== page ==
Anyway, on the date that they had set, Margaret had become rather ill and Mrs. Truman and President Truman flew back to be with her, and the appointment was never reset. Then I moved out here in November of ‘65, and unfortunately we just kept putting off taking him up on that invitation to come over and see me sometime.”


JOHNSON: Well, when did you retire from the Navy?

CALDWELL: I didn’t retire; I had a three-year enlistment. I was offered a fleet appointment from the Naval Academy, from my research experience I was not only on the trip to Antarctica, and the Presidential cruise, but I was on the detonations of the bombs in ‘48 at Eniwetok.

JOHNSON: When you were on the U.S.S. Albemarle?

CALDWELL: On the Albemarle, yes.

JOHNSON: Okay, I notice you were assigned to that ship in January of ‘48, and again in April of ‘48. Well, it says July 6th of ‘48.

CALDWELL: Probably back to the fleet weather central about that point.

JOHNSON: So, you’re talking about the atomic bomb tests, apparently in the spring of 1948, sometime in the spring? What was your duty then?

CALDWELL: Well, again I was added to the ship’s meteorological complement as additional personnel for those tests. I had a security clearance of Top Secret with the Navy at that point in time. My specific job--well, I had two. The first was that I would sketch the cloud formations every ten seconds because they were


not sure that the light from the blast would not overexpose the film. Then I also compiled all of the data and sent it back to the Chief of Naval Operations office in Washington, D.C., so it was all sent back over my name.

JOHNSON: So you were to record the effects of the blast on weather?

CALDWELL: Everything, yes.

JOHNSON: The phenomena.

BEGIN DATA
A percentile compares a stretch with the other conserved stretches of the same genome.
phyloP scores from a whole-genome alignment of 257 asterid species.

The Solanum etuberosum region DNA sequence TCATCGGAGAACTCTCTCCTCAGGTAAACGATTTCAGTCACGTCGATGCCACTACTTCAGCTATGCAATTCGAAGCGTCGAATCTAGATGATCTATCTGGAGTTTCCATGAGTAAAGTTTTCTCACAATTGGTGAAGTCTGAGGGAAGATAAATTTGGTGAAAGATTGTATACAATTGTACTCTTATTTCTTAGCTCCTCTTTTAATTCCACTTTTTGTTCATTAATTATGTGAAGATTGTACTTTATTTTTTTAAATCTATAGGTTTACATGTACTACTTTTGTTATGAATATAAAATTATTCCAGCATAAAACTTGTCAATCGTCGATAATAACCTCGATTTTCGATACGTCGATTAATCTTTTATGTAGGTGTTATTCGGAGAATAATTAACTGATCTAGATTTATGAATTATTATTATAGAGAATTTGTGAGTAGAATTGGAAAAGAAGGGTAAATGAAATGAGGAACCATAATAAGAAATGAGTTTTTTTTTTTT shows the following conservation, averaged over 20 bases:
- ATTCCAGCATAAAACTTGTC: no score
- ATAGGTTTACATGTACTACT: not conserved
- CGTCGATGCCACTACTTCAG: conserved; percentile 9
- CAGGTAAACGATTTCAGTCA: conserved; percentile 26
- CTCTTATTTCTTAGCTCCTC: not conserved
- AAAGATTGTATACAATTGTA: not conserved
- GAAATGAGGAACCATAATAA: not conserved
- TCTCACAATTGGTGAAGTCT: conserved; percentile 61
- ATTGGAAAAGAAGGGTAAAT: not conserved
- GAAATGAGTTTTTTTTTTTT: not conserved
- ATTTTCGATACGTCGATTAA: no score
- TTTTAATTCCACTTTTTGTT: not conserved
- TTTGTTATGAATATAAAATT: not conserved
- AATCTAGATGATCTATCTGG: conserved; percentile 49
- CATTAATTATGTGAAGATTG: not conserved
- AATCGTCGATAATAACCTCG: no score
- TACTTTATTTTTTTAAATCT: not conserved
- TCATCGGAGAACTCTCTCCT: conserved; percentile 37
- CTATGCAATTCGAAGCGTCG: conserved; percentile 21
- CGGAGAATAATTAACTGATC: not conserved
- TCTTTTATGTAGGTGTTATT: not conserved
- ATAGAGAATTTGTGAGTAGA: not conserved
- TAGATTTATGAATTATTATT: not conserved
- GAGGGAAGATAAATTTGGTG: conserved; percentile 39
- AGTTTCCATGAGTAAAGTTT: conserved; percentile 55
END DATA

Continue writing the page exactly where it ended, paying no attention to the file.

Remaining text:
CALDWELL: There was a set of tracking stations, including, you know, the Albemarle, where we tracked those clouds three and a half revolutions around the earth.

JOHNSON: You say you kept track of them?

CALDWELL: Yes, with various weather stations. Kept track of that cloud.

JOHNSON: This was a radioactive cloud?

CALDWELL: Yes. And the amount of fall-out.

JOHNSON: How many bombs were set off?

CALDWELL: There were three while I was there, and they were all above . .

JOHNSON: Air bursts?


CALDWELL: They were all air bursts.

JOHNSON: Two hundred feet above ground.

CALDWELL: I think they were. We never were really told.

JOHNSON: You don’t know how many kilotons we’re talking about here?

CALDWELL: No, we’d have to go back into the data to get that.

JOHNSON: What was your impression of that first atomic bomb blast?

CALDWELL: Well, I want to tell you this, that I don’t ever want to see one used in warfare. It’s an awesome sight. I watched flames shoot up in the air 42,000 feet in 14 seconds.

JOHNSON: These were real flames?

CALDWELL: Well, I mean the blast, and then the color in the cloud, yes. You don’t actually see flame, but . .

JOHNSON: But it’s an orange color.


JOHNSON: And you’re doing these sketches every ten seconds of the cloud formations. Did the photographs turn out?